Coal is the primary residential heating fuel in China…enormous amounts are also used in making steel, cement and various chemicals. (China consumes 2 billion tons of cement per year…compared to 100 million tons in the US).

  4. Calling coal an ‘enemy of mankind’ is such a useless bit of ignorant fluff.
    Ask a Chinese person what they think of coal (I have) and “enemy” is not going to be a very common answer.
    But this is the same NYT that did not do anything to correct the vastly deceptive picture they portrayed of Stalin even as he killed off millions by mayhem and starvation and gulag.
    The NYT actually thinks that much of the electrical power their shrinking circle of readers uses daily comes from non-coal sources? Ignorance in layers.

    • Somewhere in the neighborhood of 15% of New York State electricity production comes from coal. Similar percentages apply to the New England states.

      Yes…the New York times suffers from trying to apply a ‘local’ viewpoint.

  5. If you’re looking down the energy ladder at wood, charcoal and dung, coal is the best thing you’ve ever seen. If you’re looking up the energy ladder at oil, natural gas, hydroelectric power, solar and nuclear, it is dirty and out of date. It’s all perspective and for half the Chinese nation coal is the solution, not the problem.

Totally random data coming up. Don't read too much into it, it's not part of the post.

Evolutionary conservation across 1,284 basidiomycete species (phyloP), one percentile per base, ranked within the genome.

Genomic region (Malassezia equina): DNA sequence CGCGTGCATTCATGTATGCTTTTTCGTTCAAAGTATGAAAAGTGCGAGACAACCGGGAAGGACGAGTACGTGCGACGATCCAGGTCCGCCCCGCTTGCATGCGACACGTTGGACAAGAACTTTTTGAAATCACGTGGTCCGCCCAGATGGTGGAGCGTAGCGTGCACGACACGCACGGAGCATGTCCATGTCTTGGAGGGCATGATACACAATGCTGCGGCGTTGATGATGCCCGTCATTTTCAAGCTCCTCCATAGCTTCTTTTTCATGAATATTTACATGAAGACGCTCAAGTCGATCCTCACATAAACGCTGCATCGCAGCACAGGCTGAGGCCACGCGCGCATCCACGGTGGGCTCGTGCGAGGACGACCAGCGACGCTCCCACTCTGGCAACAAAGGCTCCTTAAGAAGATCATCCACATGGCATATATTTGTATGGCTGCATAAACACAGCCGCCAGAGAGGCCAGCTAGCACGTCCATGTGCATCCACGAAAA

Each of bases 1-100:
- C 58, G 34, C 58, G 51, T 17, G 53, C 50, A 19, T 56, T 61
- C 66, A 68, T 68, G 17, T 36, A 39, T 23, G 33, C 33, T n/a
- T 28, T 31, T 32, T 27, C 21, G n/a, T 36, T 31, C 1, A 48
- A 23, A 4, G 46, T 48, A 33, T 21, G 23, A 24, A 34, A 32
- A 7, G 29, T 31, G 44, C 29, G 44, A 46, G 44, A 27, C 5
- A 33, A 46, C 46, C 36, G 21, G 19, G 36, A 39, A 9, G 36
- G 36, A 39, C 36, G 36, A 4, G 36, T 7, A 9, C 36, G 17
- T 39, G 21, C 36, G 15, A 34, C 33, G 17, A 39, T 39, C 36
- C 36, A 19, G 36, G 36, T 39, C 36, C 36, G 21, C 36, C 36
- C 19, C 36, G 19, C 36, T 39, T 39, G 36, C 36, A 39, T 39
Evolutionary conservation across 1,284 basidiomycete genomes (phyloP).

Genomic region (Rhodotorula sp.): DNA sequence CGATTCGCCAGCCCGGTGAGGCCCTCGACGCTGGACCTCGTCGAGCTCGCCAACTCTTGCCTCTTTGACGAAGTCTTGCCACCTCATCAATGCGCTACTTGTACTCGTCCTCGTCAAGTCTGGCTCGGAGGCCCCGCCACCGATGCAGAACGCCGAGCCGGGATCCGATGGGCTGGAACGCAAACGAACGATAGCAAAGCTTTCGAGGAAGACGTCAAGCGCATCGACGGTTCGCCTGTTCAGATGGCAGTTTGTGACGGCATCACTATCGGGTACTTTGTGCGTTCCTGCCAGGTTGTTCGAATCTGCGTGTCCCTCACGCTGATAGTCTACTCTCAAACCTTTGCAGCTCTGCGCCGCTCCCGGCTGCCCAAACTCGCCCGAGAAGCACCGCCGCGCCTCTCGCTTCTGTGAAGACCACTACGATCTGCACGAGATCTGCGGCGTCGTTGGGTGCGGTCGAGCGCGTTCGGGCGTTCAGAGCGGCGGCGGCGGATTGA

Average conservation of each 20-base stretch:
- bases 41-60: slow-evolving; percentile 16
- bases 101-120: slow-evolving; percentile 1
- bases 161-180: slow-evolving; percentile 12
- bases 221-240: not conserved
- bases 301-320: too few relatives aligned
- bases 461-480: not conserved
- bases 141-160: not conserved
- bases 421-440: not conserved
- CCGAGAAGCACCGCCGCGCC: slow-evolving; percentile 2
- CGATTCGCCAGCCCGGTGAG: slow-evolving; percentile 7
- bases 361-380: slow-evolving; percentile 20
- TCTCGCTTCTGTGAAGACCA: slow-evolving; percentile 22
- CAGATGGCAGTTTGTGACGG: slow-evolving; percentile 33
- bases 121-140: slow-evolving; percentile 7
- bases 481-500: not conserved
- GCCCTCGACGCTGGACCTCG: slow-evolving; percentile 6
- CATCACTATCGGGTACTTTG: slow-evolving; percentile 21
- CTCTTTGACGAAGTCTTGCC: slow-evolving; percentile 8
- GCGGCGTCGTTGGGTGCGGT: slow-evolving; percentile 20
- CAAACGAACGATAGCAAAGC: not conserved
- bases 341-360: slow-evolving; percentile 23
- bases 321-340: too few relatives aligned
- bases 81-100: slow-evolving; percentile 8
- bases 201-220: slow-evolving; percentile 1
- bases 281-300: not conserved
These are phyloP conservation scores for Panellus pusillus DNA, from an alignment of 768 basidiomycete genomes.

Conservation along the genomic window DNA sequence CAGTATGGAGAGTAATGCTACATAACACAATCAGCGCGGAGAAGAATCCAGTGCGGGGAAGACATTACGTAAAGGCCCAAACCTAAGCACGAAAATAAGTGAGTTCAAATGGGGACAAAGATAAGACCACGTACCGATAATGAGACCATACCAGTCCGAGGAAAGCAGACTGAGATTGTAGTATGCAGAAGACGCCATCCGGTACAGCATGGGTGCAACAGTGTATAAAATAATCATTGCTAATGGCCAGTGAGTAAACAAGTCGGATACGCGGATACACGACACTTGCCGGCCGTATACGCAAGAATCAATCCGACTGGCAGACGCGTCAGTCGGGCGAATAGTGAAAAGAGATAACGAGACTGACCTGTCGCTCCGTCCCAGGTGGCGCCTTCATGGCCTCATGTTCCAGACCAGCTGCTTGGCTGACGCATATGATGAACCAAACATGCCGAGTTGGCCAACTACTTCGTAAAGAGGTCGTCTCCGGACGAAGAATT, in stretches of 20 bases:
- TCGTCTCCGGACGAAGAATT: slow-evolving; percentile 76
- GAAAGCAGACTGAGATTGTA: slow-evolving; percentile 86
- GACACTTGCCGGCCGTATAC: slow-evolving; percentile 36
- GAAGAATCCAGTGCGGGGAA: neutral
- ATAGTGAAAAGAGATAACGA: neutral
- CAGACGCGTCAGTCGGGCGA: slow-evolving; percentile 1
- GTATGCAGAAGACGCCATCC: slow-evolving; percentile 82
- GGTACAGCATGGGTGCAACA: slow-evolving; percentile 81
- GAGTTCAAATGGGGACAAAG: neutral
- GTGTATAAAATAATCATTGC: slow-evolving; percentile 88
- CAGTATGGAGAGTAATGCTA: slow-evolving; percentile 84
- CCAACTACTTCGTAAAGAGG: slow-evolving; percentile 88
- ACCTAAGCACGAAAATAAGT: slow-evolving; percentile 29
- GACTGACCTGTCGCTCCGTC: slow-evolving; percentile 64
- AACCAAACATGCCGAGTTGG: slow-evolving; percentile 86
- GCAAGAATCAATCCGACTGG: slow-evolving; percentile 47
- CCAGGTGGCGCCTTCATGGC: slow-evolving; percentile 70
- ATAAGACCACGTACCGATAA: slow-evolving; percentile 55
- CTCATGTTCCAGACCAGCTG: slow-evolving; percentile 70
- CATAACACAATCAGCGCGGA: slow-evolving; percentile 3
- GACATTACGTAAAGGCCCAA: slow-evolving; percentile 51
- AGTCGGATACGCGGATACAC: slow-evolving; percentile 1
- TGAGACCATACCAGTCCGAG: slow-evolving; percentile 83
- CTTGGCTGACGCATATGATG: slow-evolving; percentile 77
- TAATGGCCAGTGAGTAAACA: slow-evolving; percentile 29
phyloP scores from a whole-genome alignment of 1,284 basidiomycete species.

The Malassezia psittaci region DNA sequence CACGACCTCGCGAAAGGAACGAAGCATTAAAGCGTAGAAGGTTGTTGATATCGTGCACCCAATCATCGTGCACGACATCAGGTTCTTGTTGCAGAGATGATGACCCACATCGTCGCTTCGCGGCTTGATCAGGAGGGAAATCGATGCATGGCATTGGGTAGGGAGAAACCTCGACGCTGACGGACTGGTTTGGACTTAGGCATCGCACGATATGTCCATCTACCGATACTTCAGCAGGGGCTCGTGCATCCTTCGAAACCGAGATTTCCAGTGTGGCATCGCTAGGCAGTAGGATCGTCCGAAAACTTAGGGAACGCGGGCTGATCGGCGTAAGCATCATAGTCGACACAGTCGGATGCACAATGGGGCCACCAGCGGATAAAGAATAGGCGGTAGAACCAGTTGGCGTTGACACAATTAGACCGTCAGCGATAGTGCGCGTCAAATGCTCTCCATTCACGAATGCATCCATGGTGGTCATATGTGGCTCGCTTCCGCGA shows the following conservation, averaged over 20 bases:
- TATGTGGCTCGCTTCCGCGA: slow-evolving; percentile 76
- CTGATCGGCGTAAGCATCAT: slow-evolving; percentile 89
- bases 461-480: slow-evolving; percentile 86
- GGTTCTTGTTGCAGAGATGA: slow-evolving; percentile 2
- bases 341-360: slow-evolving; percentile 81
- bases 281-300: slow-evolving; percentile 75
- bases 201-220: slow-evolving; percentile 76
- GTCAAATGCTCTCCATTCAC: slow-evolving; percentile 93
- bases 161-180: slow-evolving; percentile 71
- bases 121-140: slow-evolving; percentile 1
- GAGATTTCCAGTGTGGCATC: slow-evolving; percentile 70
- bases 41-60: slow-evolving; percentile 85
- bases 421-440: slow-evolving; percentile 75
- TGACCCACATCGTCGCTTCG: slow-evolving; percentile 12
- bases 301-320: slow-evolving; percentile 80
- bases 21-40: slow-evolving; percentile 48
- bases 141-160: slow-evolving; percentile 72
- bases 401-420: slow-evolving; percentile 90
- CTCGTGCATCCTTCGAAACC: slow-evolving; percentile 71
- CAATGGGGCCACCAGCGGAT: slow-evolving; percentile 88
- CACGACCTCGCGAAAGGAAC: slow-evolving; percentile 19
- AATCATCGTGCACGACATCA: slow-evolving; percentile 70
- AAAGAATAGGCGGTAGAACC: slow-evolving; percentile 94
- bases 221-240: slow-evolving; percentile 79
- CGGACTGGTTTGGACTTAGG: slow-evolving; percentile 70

6. http://usa.chinadaily.com.cn/business/2013-01/31/content_16189563.htm

    The government aims to keep total energy consumption below 4 billion tons of standard coal equivalent by 2015, with electricity consumption below 6.15 trillion kilowatt-hours, according to a statement released after a State Council meeting presided over by Premier Wen Jiabao.

    • If you can find me any official document produced by any government agency that supports the map displayed at Tallbloke’s it would be appreciated. I’ve look. The highest I can find for China is 960GW of coal by 2015.(Considering they already have 800GW that’s 400 GW short of the supposed 500 GW planned.

      • It was in The Guardian so it must be accurate lol.

        http://www.guardian.co.uk/environment/2012/nov/20/coal-plants-world-resources-institute

        Go to

        http://insights.wri.org/news/2012/11/new-global-assessment-reveals-nearly-1200-proposed-coal-fired-power-plants

        and click on the Data Table tab on the graphic.

        “WRI focuses on the intersection of the environment and socio-economic development. We go beyond research to put ideas into action, working globally with governments, business, and civil society to build transformative solutions that protect the earth and improve people’s lives.”